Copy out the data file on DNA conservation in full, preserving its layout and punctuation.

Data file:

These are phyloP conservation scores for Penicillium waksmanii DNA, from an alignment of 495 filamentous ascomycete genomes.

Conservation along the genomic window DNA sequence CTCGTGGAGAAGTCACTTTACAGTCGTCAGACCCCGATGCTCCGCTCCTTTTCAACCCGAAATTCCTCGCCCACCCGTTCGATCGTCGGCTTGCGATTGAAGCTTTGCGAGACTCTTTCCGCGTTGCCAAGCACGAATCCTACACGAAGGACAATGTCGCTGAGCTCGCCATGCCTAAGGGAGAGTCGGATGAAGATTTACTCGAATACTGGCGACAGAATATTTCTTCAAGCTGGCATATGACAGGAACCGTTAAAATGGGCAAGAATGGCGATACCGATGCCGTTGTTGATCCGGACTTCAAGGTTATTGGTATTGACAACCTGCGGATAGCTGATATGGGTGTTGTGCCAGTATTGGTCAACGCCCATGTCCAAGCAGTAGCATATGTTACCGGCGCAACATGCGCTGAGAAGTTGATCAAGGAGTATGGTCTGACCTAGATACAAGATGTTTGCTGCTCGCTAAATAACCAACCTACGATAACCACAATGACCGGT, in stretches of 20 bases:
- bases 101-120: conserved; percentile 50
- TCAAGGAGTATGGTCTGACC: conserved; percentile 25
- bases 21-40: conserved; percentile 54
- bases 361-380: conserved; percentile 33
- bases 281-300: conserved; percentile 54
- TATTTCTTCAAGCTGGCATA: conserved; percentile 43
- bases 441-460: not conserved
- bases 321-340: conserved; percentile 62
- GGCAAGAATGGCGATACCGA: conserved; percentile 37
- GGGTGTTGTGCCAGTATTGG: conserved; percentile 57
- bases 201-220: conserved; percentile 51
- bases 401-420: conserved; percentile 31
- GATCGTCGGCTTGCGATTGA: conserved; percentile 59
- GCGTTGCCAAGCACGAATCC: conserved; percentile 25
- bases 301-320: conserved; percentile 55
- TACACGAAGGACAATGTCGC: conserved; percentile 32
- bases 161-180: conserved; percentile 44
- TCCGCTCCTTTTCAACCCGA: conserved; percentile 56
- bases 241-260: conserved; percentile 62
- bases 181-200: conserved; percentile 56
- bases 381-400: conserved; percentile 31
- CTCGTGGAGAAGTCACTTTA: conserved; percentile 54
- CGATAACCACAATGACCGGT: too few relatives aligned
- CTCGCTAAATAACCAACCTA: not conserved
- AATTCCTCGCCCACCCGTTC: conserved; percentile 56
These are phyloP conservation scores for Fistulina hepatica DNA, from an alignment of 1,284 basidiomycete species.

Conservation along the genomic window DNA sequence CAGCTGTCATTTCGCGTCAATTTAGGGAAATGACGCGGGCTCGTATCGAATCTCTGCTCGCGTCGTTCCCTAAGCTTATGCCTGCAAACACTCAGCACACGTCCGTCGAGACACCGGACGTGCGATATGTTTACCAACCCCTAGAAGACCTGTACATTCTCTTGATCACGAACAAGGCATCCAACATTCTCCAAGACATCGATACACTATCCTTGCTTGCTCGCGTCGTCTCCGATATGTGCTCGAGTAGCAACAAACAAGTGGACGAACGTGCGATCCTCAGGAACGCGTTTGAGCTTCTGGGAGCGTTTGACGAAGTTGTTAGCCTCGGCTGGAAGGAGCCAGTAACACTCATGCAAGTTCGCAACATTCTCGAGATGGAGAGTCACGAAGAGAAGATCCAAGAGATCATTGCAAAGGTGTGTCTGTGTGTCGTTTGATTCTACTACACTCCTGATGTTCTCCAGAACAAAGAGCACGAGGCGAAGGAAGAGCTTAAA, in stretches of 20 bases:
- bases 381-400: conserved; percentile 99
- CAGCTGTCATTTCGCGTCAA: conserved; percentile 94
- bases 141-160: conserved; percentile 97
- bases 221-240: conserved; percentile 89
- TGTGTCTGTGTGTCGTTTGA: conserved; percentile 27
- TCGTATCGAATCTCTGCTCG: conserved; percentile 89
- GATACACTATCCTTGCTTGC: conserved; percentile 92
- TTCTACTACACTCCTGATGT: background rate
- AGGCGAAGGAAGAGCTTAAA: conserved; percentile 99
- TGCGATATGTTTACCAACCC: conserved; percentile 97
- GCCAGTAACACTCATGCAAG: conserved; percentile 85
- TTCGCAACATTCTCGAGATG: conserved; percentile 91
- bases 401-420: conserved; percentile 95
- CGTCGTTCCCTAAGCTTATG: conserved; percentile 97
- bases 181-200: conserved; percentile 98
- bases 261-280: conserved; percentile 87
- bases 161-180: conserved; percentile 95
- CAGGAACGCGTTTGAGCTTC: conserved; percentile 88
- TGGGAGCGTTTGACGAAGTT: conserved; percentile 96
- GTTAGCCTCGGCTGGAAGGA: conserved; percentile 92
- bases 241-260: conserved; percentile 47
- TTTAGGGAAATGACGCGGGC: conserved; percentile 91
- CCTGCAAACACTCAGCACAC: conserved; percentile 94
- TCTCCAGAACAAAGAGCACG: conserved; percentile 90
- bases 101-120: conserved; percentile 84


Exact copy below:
These are phyloP conservation scores for Penicillium waksmanii DNA, from an alignment of 495 filamentous ascomycete genomes.

Conservation along the genomic window DNA sequence CTCGTGGAGAAGTCACTTTACAGTCGTCAGACCCCGATGCTCCGCTCCTTTTCAACCCGAAATTCCTCGCCCACCCGTTCGATCGTCGGCTTGCGATTGAAGCTTTGCGAGACTCTTTCCGCGTTGCCAAGCACGAATCCTACACGAAGGACAATGTCGCTGAGCTCGCCATGCCTAAGGGAGAGTCGGATGAAGATTTACTCGAATACTGGCGACAGAATATTTCTTCAAGCTGGCATATGACAGGAACCGTTAAAATGGGCAAGAATGGCGATACCGATGCCGTTGTTGATCCGGACTTCAAGGTTATTGGTATTGACAACCTGCGGATAGCTGATATGGGTGTTGTGCCAGTATTGGTCAACGCCCATGTCCAAGCAGTAGCATATGTTACCGGCGCAACATGCGCTGAGAAGTTGATCAAGGAGTATGGTCTGACCTAGATACAAGATGTTTGCTGCTCGCTAAATAACCAACCTACGATAACCACAATGACCGGT, in stretches of 20 bases:
- bases 101-120: conserved; percentile 50
- TCAAGGAGTATGGTCTGACC: conserved; percentile 25
- bases 21-40: conserved; percentile 54
- bases 361-380: conserved; percentile 33
- bases 281-300: conserved; percentile 54
- TATTTCTTCAAGCTGGCATA: conserved; percentile 43
- bases 441-460: not conserved
- bases 321-340: conserved; percentile 62
- GGCAAGAATGGCGATACCGA: conserved; percentile 37
- GGGTGTTGTGCCAGTATTGG: conserved; percentile 57
- bases 201-220: conserved; percentile 51
- bases 401-420: conserved; percentile 31
- GATCGTCGGCTTGCGATTGA: conserved; percentile 59
- GCGTTGCCAAGCACGAATCC: conserved; percentile 25
- bases 301-320: conserved; percentile 55
- TACACGAAGGACAATGTCGC: conserved; percentile 32
- bases 161-180: conserved; percentile 44
- TCCGCTCCTTTTCAACCCGA: conserved; percentile 56
- bases 241-260: conserved; percentile 62
- bases 181-200: conserved; percentile 56
- bases 381-400: conserved; percentile 31
- CTCGTGGAGAAGTCACTTTA: conserved; percentile 54
- CGATAACCACAATGACCGGT: too few relatives aligned
- CTCGCTAAATAACCAACCTA: not conserved
- AATTCCTCGCCCACCCGTTC: conserved; percentile 56
These are phyloP conservation scores for Fistulina hepatica DNA, from an alignment of 1,284 basidiomycete species.

Conservation along the genomic window DNA sequence CAGCTGTCATTTCGCGTCAATTTAGGGAAATGACGCGGGCTCGTATCGAATCTCTGCTCGCGTCGTTCCCTAAGCTTATGCCTGCAAACACTCAGCACACGTCCGTCGAGACACCGGACGTGCGATATGTTTACCAACCCCTAGAAGACCTGTACATTCTCTTGATCACGAACAAGGCATCCAACATTCTCCAAGACATCGATACACTATCCTTGCTTGCTCGCGTCGTCTCCGATATGTGCTCGAGTAGCAACAAACAAGTGGACGAACGTGCGATCCTCAGGAACGCGTTTGAGCTTCTGGGAGCGTTTGACGAAGTTGTTAGCCTCGGCTGGAAGGAGCCAGTAACACTCATGCAAGTTCGCAACATTCTCGAGATGGAGAGTCACGAAGAGAAGATCCAAGAGATCATTGCAAAGGTGTGTCTGTGTGTCGTTTGATTCTACTACACTCCTGATGTTCTCCAGAACAAAGAGCACGAGGCGAAGGAAGAGCTTAAA, in stretches of 20 bases:
- bases 381-400: conserved; percentile 99
- CAGCTGTCATTTCGCGTCAA: conserved; percentile 94
- bases 141-160: conserved; percentile 97
- bases 221-240: conserved; percentile 89
- TGTGTCTGTGTGTCGTTTGA: conserved; percentile 27
- TCGTATCGAATCTCTGCTCG: conserved; percentile 89
- GATACACTATCCTTGCTTGC: conserved; percentile 92
- TTCTACTACACTCCTGATGT: background rate
- AGGCGAAGGAAGAGCTTAAA: conserved; percentile 99
- TGCGATATGTTTACCAACCC: conserved; percentile 97
- GCCAGTAACACTCATGCAAG: conserved; percentile 85
- TTCGCAACATTCTCGAGATG: conserved; percentile 91
- bases 401-420: conserved; percentile 95
- CGTCGTTCCCTAAGCTTATG: conserved; percentile 97
- bases 181-200: conserved; percentile 98
- bases 261-280: conserved; percentile 87
- bases 161-180: conserved; percentile 95
- CAGGAACGCGTTTGAGCTTC: conserved; percentile 88
- TGGGAGCGTTTGACGAAGTT: conserved; percentile 96
- GTTAGCCTCGGCTGGAAGGA: conserved; percentile 92
- bases 241-260: conserved; percentile 47
- TTTAGGGAAATGACGCGGGC: conserved; percentile 91
- CCTGCAAACACTCAGCACAC: conserved; percentile 94
- TCTCCAGAACAAAGAGCACG: conserved; percentile 90
- bases 101-120: conserved; percentile 84